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Bengal’s ‘Lathi Khela’ is an answer to modern martial arts. Does it survive today?

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If you have read about Lathiyals of Bengal in Bankim Chandra Chattopadhyay’s novels, you probably wondered where did they vanish? With different martial art forms from South-East Asia and states like Kerala flooding the fitness arena of Kolkata today, it seems Bengal has forgotten its very own martial arts --- Lathi Khela. When one speaks of Lathi and Bengal, the very first name that comes to one’s mind is that of Pulin Behari Das and how he encouraged and trained lathials of Bengal, especially the revolutionaries who fought against British rule.

In 1928, he founded the Bangiya Byayam Samiti, an institute of physical culture and effectively an akhada where he began to train young men in stick wielding, swordplay and wrestling. Unfortunately, the remnants of the board of the akhada can still be seen along a Vidyasagar Street of North Kolkata. The akhada is no more, the instruments were taken away long back, it was first converted to a cricket training field and now a Community Hall stands in its place, catering to marriage ceremonies! It seems Bengal has little respect for a man who had almost single-handedly set up the Dhaka Anushilan Samity and even spent days at the dreaded cellular jail under British rule, one who taught hundreds of youths how to wield a simple lathi to fight against British guns. It is said the Lathials of Bengal were dreaded even by the British and they could turn those wooden sticks with such speed and ferocity that even one could not see the person behind the lathi. Bullets often fell flat before these sticks.

As veteran Kaushik Mazumdar who is an expert in Bengal’s martial art of Lathi Khela pointed out: “Even if we try to keep this martial arts cum sports alive, we hardly get students who are willing to learn this form of Bengal’s martial arts. Probably we are the last generation who would ever know Pulin Behari Das’ Lathi Khela tricks.” Indeed, it is sad that such a legacy is on the verge of extinction, and people like Mazumdar who was trained under late S.N. Das and Phani Bhushan Ghosh, direct disciples of Pulin Das, do not get enough encouragement to pass on their legacy to the next generation. Jadavpur University tried to bring Das’ story forward by publishing a book on him, but that too had limited readers. And after the Bangiya Byayam Samity was turned into a community hall, all hopes of preserving Pulin Das’ memory was further lost.

May be our next generation will only know of Gandhi, Nehru, Netaji, Sardar Patel, but not of revolutionaries like Pulin Behari Das who had inspired a whole generation of Bengalis to fight against the British with just lathis! Das came from a middle-class family of undivided Bengal, and his father was an advocate at the sub-divisional court of Madaripur, while his uncle was a Deputy Magistrate. He did his schooling at Faridpur and attended the Dhaka College. But what attracted young Das was physical training and he was largely inspired by Sarala Devi’s akhada in Kolkata. He started his own lathial akhada at Tikatuli in 1903 and was himself trained by famous lathial Murtaza.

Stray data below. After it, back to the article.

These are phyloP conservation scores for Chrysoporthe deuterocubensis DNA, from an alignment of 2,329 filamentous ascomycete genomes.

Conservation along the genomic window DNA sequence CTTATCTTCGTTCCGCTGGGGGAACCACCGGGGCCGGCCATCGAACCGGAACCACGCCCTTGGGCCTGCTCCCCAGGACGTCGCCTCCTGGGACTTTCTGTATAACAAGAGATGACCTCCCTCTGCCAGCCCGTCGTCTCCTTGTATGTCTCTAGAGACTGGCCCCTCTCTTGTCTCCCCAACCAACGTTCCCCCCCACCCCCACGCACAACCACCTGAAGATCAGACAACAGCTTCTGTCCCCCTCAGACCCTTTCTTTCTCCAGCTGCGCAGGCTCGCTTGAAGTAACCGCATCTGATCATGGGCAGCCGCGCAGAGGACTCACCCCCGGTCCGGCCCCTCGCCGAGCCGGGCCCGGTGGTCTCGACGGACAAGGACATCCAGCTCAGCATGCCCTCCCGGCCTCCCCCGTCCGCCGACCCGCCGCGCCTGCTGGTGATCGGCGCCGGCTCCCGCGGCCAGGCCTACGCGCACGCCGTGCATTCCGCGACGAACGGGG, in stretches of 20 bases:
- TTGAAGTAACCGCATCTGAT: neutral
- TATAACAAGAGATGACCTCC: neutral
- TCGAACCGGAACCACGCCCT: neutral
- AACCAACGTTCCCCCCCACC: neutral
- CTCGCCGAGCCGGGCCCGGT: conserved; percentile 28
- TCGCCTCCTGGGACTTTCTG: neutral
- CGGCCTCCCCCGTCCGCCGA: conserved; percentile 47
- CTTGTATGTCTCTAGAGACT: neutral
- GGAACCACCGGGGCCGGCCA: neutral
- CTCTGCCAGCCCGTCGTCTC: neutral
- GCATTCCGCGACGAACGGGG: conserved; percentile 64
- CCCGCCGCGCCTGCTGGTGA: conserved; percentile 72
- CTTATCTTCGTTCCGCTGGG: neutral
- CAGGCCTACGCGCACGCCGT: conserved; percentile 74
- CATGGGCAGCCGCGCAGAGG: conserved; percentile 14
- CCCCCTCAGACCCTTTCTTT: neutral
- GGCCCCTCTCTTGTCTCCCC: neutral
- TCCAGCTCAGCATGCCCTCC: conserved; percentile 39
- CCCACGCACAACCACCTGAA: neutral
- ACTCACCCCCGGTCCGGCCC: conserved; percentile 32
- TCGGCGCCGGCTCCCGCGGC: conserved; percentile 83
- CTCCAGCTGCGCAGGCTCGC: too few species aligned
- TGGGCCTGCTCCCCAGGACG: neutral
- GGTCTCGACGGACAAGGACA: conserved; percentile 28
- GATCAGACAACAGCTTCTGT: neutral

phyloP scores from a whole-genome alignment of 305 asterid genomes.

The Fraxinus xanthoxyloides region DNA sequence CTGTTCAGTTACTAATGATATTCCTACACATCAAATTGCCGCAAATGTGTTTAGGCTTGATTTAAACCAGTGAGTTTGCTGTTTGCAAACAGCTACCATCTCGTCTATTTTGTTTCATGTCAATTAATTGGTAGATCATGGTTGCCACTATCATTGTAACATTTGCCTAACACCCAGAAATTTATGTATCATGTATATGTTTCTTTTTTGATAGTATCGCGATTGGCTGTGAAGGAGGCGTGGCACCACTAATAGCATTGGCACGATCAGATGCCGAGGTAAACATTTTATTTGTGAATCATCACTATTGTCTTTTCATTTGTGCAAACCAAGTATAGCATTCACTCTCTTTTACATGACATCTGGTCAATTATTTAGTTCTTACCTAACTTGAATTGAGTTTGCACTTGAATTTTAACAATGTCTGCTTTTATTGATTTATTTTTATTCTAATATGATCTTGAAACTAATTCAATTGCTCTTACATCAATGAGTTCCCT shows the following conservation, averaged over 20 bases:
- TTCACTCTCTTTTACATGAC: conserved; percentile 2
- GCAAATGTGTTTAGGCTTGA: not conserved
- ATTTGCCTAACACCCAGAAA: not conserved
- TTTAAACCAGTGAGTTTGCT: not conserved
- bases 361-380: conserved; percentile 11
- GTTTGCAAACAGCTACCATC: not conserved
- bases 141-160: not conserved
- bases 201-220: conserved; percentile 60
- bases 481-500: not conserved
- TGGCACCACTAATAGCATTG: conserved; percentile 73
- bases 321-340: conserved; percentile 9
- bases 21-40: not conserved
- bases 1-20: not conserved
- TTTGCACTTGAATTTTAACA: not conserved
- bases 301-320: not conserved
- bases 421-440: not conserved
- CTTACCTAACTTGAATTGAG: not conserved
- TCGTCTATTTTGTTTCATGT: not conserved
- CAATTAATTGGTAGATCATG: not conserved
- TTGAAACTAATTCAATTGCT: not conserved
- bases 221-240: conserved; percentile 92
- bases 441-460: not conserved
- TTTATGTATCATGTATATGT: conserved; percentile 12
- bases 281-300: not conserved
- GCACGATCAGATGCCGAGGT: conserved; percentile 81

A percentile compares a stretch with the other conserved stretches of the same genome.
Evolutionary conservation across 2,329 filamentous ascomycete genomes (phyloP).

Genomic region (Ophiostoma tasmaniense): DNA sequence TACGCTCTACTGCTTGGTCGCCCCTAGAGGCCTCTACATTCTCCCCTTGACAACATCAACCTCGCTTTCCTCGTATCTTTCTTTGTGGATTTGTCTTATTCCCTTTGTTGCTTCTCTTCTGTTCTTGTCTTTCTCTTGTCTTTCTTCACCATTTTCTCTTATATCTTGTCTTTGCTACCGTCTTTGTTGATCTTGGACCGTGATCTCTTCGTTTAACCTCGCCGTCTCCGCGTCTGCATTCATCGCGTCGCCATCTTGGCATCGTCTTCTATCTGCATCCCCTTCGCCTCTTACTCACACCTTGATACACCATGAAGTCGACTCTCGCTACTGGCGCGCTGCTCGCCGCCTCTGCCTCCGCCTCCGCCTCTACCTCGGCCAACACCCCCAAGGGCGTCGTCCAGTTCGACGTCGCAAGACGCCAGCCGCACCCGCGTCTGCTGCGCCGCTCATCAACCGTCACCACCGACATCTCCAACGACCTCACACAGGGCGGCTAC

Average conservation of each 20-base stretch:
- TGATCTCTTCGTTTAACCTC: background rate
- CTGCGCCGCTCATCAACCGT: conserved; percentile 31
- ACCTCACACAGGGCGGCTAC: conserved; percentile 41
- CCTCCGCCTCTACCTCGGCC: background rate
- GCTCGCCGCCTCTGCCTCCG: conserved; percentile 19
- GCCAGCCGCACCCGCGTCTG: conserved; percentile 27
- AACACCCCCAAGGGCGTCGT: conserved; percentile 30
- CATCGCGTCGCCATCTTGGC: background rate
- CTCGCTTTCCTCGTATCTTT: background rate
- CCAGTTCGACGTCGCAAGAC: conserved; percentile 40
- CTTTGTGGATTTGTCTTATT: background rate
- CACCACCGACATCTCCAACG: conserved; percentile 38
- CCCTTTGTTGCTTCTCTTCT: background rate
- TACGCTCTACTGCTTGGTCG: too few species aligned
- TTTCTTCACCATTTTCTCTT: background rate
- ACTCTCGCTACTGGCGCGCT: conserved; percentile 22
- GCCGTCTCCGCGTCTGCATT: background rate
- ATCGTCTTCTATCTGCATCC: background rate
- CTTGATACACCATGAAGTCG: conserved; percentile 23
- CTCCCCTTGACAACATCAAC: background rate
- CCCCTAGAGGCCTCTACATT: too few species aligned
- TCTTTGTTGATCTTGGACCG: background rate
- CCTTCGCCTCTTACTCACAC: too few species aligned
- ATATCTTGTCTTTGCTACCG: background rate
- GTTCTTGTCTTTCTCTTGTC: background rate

In 1906, he was nominated to organize the Dhaka chapter of Anushilan Samiti with 80 young men. Das was a remarkable organizer and the Samiti soon had over 500 branches in the province. He also founded the National School in Dhaka to train students to use lathis and wooden swords. Later, they were groomed with daggers and finally with pistols and revolvers. He masterminded the plot to eliminate Basil Copleston Allen, the erstwhile District Magistrate of Dhaka. On 23 December 1907, when Allen was on his way back to England, he was shot through his body at the Goalundo railway station but narrowly escaped. 

In July, 1910, he was arrested along with 46 other revolutionaries on charges of sedition in the famous Dhaka Conspiracy Case and after trial, transferred to the Cellular Jail, where he found himself in the company of revolutionaries like Hem Chandra Das, Barin Ghosh and Savarkar. His term was reduced and he was set free.

The only organization that still carries out lathi khela is Bharat Sevashram Sangha and its sanyasis. And every year during Durga Puja at Bagbazar, Mazumdar and his fellow lathials display this martial arts form to keep Pulin Behari Das’ memory alive. Don’t we as a community have any responsibility to keep the legacy of Bengal’s only martial arts form alive and resurrect Pulin Behari Das’ akhada?